|To, Thanh Long|
Submitted to: Avian Diseases
Publication Type: Peer Reviewed Journal
Publication Acceptance Date: 7/20/2009
Publication Date: 3/1/2010
Citation: Pfeiffer, J., Suarez, D.L., Sarmento, L., To, T., Nguyen, T., Pantin Jackwood, M.J. 2010. Efficacy of commercial vaccines in protecting chickens and ducks against H5N1 highly pathogenic avian influenza viruses from Vietnam. Avian Diseases. 54:262-271.
Interpretive Summary: Highly pathogenic avian influenza is a severe disease of poultry, including ducks and chickens. One approach to control the disease is with vaccination. A good vaccination program will provide protection from clinical disease as well as reduce the amount of virus that infected birds shed into the environment. A good vaccine must produce high levels of antibody that are specific to the virus the birds are infected with. This study examined how protective several commercially available vaccines in Vietnam are to challenge with recent viruses from Vietnam. The three commercial vaccines provided protection from clinical disease and death for most birds, but birds with one vaccine had more disease and infected birds shed more virus. This vaccine would not be recommended for use. The other two vaccines appeared to provide a better response and can still be recommended. However, avian influenza viruses continue to change in the field, and further studies are needed to assure that the available vaccines are still providing adequate protection.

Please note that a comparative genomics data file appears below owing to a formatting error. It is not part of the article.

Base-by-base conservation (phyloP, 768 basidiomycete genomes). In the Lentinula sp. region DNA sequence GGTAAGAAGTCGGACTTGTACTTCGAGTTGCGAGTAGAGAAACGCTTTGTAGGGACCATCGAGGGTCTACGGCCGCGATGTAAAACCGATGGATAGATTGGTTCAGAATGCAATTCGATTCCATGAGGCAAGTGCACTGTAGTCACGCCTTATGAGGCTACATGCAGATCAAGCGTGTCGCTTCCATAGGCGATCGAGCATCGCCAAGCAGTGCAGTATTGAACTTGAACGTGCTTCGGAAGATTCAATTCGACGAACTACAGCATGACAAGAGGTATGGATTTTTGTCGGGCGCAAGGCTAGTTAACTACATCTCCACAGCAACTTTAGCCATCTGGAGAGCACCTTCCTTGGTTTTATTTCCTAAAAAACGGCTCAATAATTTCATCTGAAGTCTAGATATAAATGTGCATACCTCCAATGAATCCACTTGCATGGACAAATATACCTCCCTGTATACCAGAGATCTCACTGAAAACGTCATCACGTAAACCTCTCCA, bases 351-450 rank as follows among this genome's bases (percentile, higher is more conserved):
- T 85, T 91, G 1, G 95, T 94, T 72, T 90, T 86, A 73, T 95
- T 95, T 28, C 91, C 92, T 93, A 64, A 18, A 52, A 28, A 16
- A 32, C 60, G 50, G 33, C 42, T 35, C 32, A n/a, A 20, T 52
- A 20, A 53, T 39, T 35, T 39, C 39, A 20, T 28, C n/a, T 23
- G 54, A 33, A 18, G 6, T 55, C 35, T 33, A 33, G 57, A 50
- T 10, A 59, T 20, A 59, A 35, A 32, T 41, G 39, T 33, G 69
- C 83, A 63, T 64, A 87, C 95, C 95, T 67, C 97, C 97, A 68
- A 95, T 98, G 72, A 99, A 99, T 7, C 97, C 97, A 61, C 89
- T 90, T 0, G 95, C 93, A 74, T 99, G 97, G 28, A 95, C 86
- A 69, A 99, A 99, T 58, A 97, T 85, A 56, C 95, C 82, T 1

Technical Abstract: Highly pathogenic (HP) H5N1 avian influenza (AI) viruses continue to circulate in Asia and have spread to other regions of the world. Though attempts at eradication of the viruses during various outbreaks have been successful for short periods of time, new strains of H5N1 viruses continue to emerge and have become endemic in parts of Asia and Africa. Vaccination has been employed in Vietnam as part of AI control programs. Domestic ducks, which make up a large part of poultry in Vietnam, have been recognized as one of the primary factors in the spread of AI in this country. As a result, ducks have been included in the vaccination programs. Despite the effort to control AI in Vietnam, eradication of the disease has not been possible due in part to the emergence and spread of new viruses. Here, we tested the abilities of avian influenza oil emulsion vaccines of different genetic origin to protect against disease and viral shedding in both two-week old white leghorn chickens and one-week-old Pekin ducks. Seventy-five to 100% of vaccinated chickens were protected from mortality, but viral shedding occurred for at least two days post challenge. All but one vaccinated duck were protected from mortality, however, all shed virus up through at least five days post challenge, depending on the vaccine and challenge virus used. Differences in levels of hemagglutination inhibition (HI) antibody titers induced by the vaccines were observed in both chickens and ducks. While the vaccines tested were effective in protecting against disease and mortality, updated and more efficacious vaccines are likely needed to maintain optimal protection.